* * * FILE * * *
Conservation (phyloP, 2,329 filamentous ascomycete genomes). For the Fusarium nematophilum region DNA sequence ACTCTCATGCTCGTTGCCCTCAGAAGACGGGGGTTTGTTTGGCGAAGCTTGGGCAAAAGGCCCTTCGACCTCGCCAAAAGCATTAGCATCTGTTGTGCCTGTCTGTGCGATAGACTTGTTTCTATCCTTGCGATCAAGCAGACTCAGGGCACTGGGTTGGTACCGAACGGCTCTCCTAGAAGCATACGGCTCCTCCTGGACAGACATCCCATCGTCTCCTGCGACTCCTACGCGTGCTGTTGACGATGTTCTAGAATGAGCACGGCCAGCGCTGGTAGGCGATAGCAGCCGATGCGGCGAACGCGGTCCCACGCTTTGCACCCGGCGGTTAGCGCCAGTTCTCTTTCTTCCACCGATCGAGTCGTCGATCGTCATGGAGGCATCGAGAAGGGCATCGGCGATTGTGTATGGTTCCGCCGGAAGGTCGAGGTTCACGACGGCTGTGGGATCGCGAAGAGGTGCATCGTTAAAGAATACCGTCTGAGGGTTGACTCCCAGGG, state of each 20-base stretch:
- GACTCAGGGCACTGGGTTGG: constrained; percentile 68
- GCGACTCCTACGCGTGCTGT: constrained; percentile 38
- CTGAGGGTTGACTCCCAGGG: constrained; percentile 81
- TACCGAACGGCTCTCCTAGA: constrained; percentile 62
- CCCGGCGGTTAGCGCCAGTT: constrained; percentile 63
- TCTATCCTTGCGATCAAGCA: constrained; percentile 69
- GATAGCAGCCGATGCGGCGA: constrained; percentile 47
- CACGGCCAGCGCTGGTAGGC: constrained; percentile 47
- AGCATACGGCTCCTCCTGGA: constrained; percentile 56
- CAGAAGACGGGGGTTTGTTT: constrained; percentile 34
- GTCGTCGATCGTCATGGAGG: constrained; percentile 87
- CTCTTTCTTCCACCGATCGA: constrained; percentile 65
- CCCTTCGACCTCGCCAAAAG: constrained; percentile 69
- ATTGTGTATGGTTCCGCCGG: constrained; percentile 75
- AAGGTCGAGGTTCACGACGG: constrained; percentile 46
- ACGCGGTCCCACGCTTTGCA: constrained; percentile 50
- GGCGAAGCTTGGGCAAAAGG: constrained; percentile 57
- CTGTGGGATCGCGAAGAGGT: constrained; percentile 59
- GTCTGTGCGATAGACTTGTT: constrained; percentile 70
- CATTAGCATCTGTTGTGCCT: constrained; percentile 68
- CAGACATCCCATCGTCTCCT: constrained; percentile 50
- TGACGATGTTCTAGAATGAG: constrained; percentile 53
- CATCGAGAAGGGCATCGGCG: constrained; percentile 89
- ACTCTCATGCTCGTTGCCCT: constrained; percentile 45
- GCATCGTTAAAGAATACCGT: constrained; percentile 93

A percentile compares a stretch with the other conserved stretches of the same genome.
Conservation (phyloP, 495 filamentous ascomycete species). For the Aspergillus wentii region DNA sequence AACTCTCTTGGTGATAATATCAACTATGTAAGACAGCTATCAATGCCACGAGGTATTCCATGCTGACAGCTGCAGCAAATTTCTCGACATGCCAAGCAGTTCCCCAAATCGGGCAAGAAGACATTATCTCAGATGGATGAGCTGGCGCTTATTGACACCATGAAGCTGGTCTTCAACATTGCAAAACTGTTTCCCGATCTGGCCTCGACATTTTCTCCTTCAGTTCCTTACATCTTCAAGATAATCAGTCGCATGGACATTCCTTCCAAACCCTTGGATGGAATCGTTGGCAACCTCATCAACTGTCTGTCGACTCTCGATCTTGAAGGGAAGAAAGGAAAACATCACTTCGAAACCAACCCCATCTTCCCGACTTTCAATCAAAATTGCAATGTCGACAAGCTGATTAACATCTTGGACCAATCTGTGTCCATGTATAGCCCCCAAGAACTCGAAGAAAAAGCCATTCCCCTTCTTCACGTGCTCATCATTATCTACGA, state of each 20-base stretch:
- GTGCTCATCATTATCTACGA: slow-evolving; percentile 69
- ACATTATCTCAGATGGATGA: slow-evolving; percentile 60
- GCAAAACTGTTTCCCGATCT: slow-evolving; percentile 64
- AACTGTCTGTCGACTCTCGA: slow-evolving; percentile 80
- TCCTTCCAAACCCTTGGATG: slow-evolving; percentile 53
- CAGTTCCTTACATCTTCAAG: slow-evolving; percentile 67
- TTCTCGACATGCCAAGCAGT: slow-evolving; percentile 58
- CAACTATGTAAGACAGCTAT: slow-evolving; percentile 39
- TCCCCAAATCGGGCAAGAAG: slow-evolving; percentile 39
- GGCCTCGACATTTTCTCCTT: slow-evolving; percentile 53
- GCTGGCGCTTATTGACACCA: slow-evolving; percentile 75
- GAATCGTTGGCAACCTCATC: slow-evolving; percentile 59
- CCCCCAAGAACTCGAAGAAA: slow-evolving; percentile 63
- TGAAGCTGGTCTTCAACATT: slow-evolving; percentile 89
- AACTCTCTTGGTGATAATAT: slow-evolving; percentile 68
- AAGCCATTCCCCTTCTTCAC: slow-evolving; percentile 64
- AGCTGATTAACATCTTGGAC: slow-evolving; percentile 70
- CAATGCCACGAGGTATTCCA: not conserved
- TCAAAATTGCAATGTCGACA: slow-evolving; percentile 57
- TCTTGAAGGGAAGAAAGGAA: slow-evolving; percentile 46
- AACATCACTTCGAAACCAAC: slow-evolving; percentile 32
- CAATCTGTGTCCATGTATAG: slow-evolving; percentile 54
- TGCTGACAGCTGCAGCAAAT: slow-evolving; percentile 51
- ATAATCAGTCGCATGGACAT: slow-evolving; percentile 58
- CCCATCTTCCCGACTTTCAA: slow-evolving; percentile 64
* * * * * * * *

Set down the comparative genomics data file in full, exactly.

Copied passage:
Conservation (phyloP, 2,329 filamentous ascomycete genomes). For the Fusarium nematophilum region DNA sequence ACTCTCATGCTCGTTGCCCTCAGAAGACGGGGGTTTGTTTGGCGAAGCTTGGGCAAAAGGCCCTTCGACCTCGCCAAAAGCATTAGCATCTGTTGTGCCTGTCTGTGCGATAGACTTGTTTCTATCCTTGCGATCAAGCAGACTCAGGGCACTGGGTTGGTACCGAACGGCTCTCCTAGAAGCATACGGCTCCTCCTGGACAGACATCCCATCGTCTCCTGCGACTCCTACGCGTGCTGTTGACGATGTTCTAGAATGAGCACGGCCAGCGCTGGTAGGCGATAGCAGCCGATGCGGCGAACGCGGTCCCACGCTTTGCACCCGGCGGTTAGCGCCAGTTCTCTTTCTTCCACCGATCGAGTCGTCGATCGTCATGGAGGCATCGAGAAGGGCATCGGCGATTGTGTATGGTTCCGCCGGAAGGTCGAGGTTCACGACGGCTGTGGGATCGCGAAGAGGTGCATCGTTAAAGAATACCGTCTGAGGGTTGACTCCCAGGG, state of each 20-base stretch:
- GACTCAGGGCACTGGGTTGG: constrained; percentile 68
- GCGACTCCTACGCGTGCTGT: constrained; percentile 38
- CTGAGGGTTGACTCCCAGGG: constrained; percentile 81
- TACCGAACGGCTCTCCTAGA: constrained; percentile 62
- CCCGGCGGTTAGCGCCAGTT: constrained; percentile 63
- TCTATCCTTGCGATCAAGCA: constrained; percentile 69
- GATAGCAGCCGATGCGGCGA: constrained; percentile 47
- CACGGCCAGCGCTGGTAGGC: constrained; percentile 47
- AGCATACGGCTCCTCCTGGA: constrained; percentile 56
- CAGAAGACGGGGGTTTGTTT: constrained; percentile 34
- GTCGTCGATCGTCATGGAGG: constrained; percentile 87
- CTCTTTCTTCCACCGATCGA: constrained; percentile 65
- CCCTTCGACCTCGCCAAAAG: constrained; percentile 69
- ATTGTGTATGGTTCCGCCGG: constrained; percentile 75
- AAGGTCGAGGTTCACGACGG: constrained; percentile 46
- ACGCGGTCCCACGCTTTGCA: constrained; percentile 50
- GGCGAAGCTTGGGCAAAAGG: constrained; percentile 57
- CTGTGGGATCGCGAAGAGGT: constrained; percentile 59
- GTCTGTGCGATAGACTTGTT: constrained; percentile 70
- CATTAGCATCTGTTGTGCCT: constrained; percentile 68
- CAGACATCCCATCGTCTCCT: constrained; percentile 50
- TGACGATGTTCTAGAATGAG: constrained; percentile 53
- CATCGAGAAGGGCATCGGCG: constrained; percentile 89
- ACTCTCATGCTCGTTGCCCT: constrained; percentile 45
- GCATCGTTAAAGAATACCGT: constrained; percentile 93

A percentile compares a stretch with the other conserved stretches of the same genome.
Conservation (phyloP, 495 filamentous ascomycete species). For the Aspergillus wentii region DNA sequence AACTCTCTTGGTGATAATATCAACTATGTAAGACAGCTATCAATGCCACGAGGTATTCCATGCTGACAGCTGCAGCAAATTTCTCGACATGCCAAGCAGTTCCCCAAATCGGGCAAGAAGACATTATCTCAGATGGATGAGCTGGCGCTTATTGACACCATGAAGCTGGTCTTCAACATTGCAAAACTGTTTCCCGATCTGGCCTCGACATTTTCTCCTTCAGTTCCTTACATCTTCAAGATAATCAGTCGCATGGACATTCCTTCCAAACCCTTGGATGGAATCGTTGGCAACCTCATCAACTGTCTGTCGACTCTCGATCTTGAAGGGAAGAAAGGAAAACATCACTTCGAAACCAACCCCATCTTCCCGACTTTCAATCAAAATTGCAATGTCGACAAGCTGATTAACATCTTGGACCAATCTGTGTCCATGTATAGCCCCCAAGAACTCGAAGAAAAAGCCATTCCCCTTCTTCACGTGCTCATCATTATCTACGA, state of each 20-base stretch:
- GTGCTCATCATTATCTACGA: slow-evolving; percentile 69
- ACATTATCTCAGATGGATGA: slow-evolving; percentile 60
- GCAAAACTGTTTCCCGATCT: slow-evolving; percentile 64
- AACTGTCTGTCGACTCTCGA: slow-evolving; percentile 80
- TCCTTCCAAACCCTTGGATG: slow-evolving; percentile 53
- CAGTTCCTTACATCTTCAAG: slow-evolving; percentile 67
- TTCTCGACATGCCAAGCAGT: slow-evolving; percentile 58
- CAACTATGTAAGACAGCTAT: slow-evolving; percentile 39
- TCCCCAAATCGGGCAAGAAG: slow-evolving; percentile 39
- GGCCTCGACATTTTCTCCTT: slow-evolving; percentile 53
- GCTGGCGCTTATTGACACCA: slow-evolving; percentile 75
- GAATCGTTGGCAACCTCATC: slow-evolving; percentile 59
- CCCCCAAGAACTCGAAGAAA: slow-evolving; percentile 63
- TGAAGCTGGTCTTCAACATT: slow-evolving; percentile 89
- AACTCTCTTGGTGATAATAT: slow-evolving; percentile 68
- AAGCCATTCCCCTTCTTCAC: slow-evolving; percentile 64
- AGCTGATTAACATCTTGGAC: slow-evolving; percentile 70
- CAATGCCACGAGGTATTCCA: not conserved
- TCAAAATTGCAATGTCGACA: slow-evolving; percentile 57
- TCTTGAAGGGAAGAAAGGAA: slow-evolving; percentile 46
- AACATCACTTCGAAACCAAC: slow-evolving; percentile 32
- CAATCTGTGTCCATGTATAG: slow-evolving; percentile 54
- TGCTGACAGCTGCAGCAAAT: slow-evolving; percentile 51
- ATAATCAGTCGCATGGACAT: slow-evolving; percentile 58
- CCCATCTTCCCGACTTTCAA: slow-evolving; percentile 64